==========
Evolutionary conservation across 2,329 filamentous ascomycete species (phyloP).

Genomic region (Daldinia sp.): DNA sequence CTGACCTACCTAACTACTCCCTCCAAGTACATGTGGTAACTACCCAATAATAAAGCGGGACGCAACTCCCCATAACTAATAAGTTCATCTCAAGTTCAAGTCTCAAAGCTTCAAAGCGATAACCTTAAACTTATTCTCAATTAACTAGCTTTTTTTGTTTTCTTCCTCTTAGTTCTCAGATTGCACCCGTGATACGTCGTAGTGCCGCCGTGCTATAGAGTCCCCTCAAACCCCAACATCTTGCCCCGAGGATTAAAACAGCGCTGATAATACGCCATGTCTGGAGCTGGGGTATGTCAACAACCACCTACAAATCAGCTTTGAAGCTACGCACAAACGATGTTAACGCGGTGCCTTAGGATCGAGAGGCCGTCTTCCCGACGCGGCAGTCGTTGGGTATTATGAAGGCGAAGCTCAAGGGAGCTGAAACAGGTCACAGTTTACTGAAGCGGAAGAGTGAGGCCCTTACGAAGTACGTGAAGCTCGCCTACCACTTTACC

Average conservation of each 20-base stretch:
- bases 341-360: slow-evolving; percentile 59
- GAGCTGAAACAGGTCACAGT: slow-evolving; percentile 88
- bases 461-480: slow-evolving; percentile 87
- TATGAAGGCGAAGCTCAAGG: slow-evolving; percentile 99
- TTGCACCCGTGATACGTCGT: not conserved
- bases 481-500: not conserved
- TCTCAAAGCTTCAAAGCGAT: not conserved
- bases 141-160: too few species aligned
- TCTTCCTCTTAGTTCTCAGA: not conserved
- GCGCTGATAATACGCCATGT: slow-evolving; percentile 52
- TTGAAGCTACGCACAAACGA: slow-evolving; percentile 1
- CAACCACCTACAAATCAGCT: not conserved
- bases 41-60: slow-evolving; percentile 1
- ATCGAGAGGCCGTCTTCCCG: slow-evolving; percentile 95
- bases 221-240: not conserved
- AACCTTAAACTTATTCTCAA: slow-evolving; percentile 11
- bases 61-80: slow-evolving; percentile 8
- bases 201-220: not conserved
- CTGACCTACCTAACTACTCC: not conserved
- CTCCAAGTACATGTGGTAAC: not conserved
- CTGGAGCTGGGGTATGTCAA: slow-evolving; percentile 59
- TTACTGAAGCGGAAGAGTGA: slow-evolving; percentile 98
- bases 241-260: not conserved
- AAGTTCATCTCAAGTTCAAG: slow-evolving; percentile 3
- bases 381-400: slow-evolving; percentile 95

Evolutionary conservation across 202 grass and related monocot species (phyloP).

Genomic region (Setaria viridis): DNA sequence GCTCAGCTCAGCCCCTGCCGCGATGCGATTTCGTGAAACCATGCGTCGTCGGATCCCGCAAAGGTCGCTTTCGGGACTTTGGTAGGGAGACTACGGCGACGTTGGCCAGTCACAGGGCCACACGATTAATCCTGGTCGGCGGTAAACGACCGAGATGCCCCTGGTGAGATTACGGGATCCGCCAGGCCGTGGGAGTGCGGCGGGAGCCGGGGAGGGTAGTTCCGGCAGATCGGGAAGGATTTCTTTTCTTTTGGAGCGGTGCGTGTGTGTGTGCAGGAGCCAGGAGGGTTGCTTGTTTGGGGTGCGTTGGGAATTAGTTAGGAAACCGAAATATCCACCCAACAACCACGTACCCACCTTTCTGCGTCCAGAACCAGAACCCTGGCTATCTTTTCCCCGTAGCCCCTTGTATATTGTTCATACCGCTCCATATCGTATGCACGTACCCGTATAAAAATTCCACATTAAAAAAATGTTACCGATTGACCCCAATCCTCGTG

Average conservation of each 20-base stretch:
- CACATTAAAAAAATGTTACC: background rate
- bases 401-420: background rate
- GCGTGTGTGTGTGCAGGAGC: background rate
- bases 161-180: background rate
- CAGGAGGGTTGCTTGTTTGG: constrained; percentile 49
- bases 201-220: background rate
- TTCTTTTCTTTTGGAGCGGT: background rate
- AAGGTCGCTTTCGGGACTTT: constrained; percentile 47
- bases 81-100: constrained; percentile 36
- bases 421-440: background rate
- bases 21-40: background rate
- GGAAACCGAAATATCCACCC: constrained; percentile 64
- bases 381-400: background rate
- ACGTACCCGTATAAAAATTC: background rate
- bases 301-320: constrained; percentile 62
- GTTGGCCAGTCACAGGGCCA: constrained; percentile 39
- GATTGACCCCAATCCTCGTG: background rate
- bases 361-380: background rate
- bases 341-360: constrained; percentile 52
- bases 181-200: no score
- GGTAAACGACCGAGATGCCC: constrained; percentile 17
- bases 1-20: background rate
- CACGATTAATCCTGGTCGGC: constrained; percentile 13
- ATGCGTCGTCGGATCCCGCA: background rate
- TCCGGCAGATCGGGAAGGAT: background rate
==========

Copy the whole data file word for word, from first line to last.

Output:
Evolutionary conservation across 2,329 filamentous ascomycete species (phyloP).

Genomic region (Daldinia sp.): DNA sequence CTGACCTACCTAACTACTCCCTCCAAGTACATGTGGTAACTACCCAATAATAAAGCGGGACGCAACTCCCCATAACTAATAAGTTCATCTCAAGTTCAAGTCTCAAAGCTTCAAAGCGATAACCTTAAACTTATTCTCAATTAACTAGCTTTTTTTGTTTTCTTCCTCTTAGTTCTCAGATTGCACCCGTGATACGTCGTAGTGCCGCCGTGCTATAGAGTCCCCTCAAACCCCAACATCTTGCCCCGAGGATTAAAACAGCGCTGATAATACGCCATGTCTGGAGCTGGGGTATGTCAACAACCACCTACAAATCAGCTTTGAAGCTACGCACAAACGATGTTAACGCGGTGCCTTAGGATCGAGAGGCCGTCTTCCCGACGCGGCAGTCGTTGGGTATTATGAAGGCGAAGCTCAAGGGAGCTGAAACAGGTCACAGTTTACTGAAGCGGAAGAGTGAGGCCCTTACGAAGTACGTGAAGCTCGCCTACCACTTTACC

Average conservation of each 20-base stretch:
- bases 341-360: slow-evolving; percentile 59
- GAGCTGAAACAGGTCACAGT: slow-evolving; percentile 88
- bases 461-480: slow-evolving; percentile 87
- TATGAAGGCGAAGCTCAAGG: slow-evolving; percentile 99
- TTGCACCCGTGATACGTCGT: not conserved
- bases 481-500: not conserved
- TCTCAAAGCTTCAAAGCGAT: not conserved
- bases 141-160: too few species aligned
- TCTTCCTCTTAGTTCTCAGA: not conserved
- GCGCTGATAATACGCCATGT: slow-evolving; percentile 52
- TTGAAGCTACGCACAAACGA: slow-evolving; percentile 1
- CAACCACCTACAAATCAGCT: not conserved
- bases 41-60: slow-evolving; percentile 1
- ATCGAGAGGCCGTCTTCCCG: slow-evolving; percentile 95
- bases 221-240: not conserved
- AACCTTAAACTTATTCTCAA: slow-evolving; percentile 11
- bases 61-80: slow-evolving; percentile 8
- bases 201-220: not conserved
- CTGACCTACCTAACTACTCC: not conserved
- CTCCAAGTACATGTGGTAAC: not conserved
- CTGGAGCTGGGGTATGTCAA: slow-evolving; percentile 59
- TTACTGAAGCGGAAGAGTGA: slow-evolving; percentile 98
- bases 241-260: not conserved
- AAGTTCATCTCAAGTTCAAG: slow-evolving; percentile 3
- bases 381-400: slow-evolving; percentile 95

Evolutionary conservation across 202 grass and related monocot species (phyloP).

Genomic region (Setaria viridis): DNA sequence GCTCAGCTCAGCCCCTGCCGCGATGCGATTTCGTGAAACCATGCGTCGTCGGATCCCGCAAAGGTCGCTTTCGGGACTTTGGTAGGGAGACTACGGCGACGTTGGCCAGTCACAGGGCCACACGATTAATCCTGGTCGGCGGTAAACGACCGAGATGCCCCTGGTGAGATTACGGGATCCGCCAGGCCGTGGGAGTGCGGCGGGAGCCGGGGAGGGTAGTTCCGGCAGATCGGGAAGGATTTCTTTTCTTTTGGAGCGGTGCGTGTGTGTGTGCAGGAGCCAGGAGGGTTGCTTGTTTGGGGTGCGTTGGGAATTAGTTAGGAAACCGAAATATCCACCCAACAACCACGTACCCACCTTTCTGCGTCCAGAACCAGAACCCTGGCTATCTTTTCCCCGTAGCCCCTTGTATATTGTTCATACCGCTCCATATCGTATGCACGTACCCGTATAAAAATTCCACATTAAAAAAATGTTACCGATTGACCCCAATCCTCGTG

Average conservation of each 20-base stretch:
- CACATTAAAAAAATGTTACC: background rate
- bases 401-420: background rate
- GCGTGTGTGTGTGCAGGAGC: background rate
- bases 161-180: background rate
- CAGGAGGGTTGCTTGTTTGG: constrained; percentile 49
- bases 201-220: background rate
- TTCTTTTCTTTTGGAGCGGT: background rate
- AAGGTCGCTTTCGGGACTTT: constrained; percentile 47
- bases 81-100: constrained; percentile 36
- bases 421-440: background rate
- bases 21-40: background rate
- GGAAACCGAAATATCCACCC: constrained; percentile 64
- bases 381-400: background rate
- ACGTACCCGTATAAAAATTC: background rate
- bases 301-320: constrained; percentile 62
- GTTGGCCAGTCACAGGGCCA: constrained; percentile 39
- GATTGACCCCAATCCTCGTG: background rate
- bases 361-380: background rate
- bases 341-360: constrained; percentile 52
- bases 181-200: no score
- GGTAAACGACCGAGATGCCC: constrained; percentile 17
- bases 1-20: background rate
- CACGATTAATCCTGGTCGGC: constrained; percentile 13
- ATGCGTCGTCGGATCCCGCA: background rate
- TCCGGCAGATCGGGAAGGAT: background rate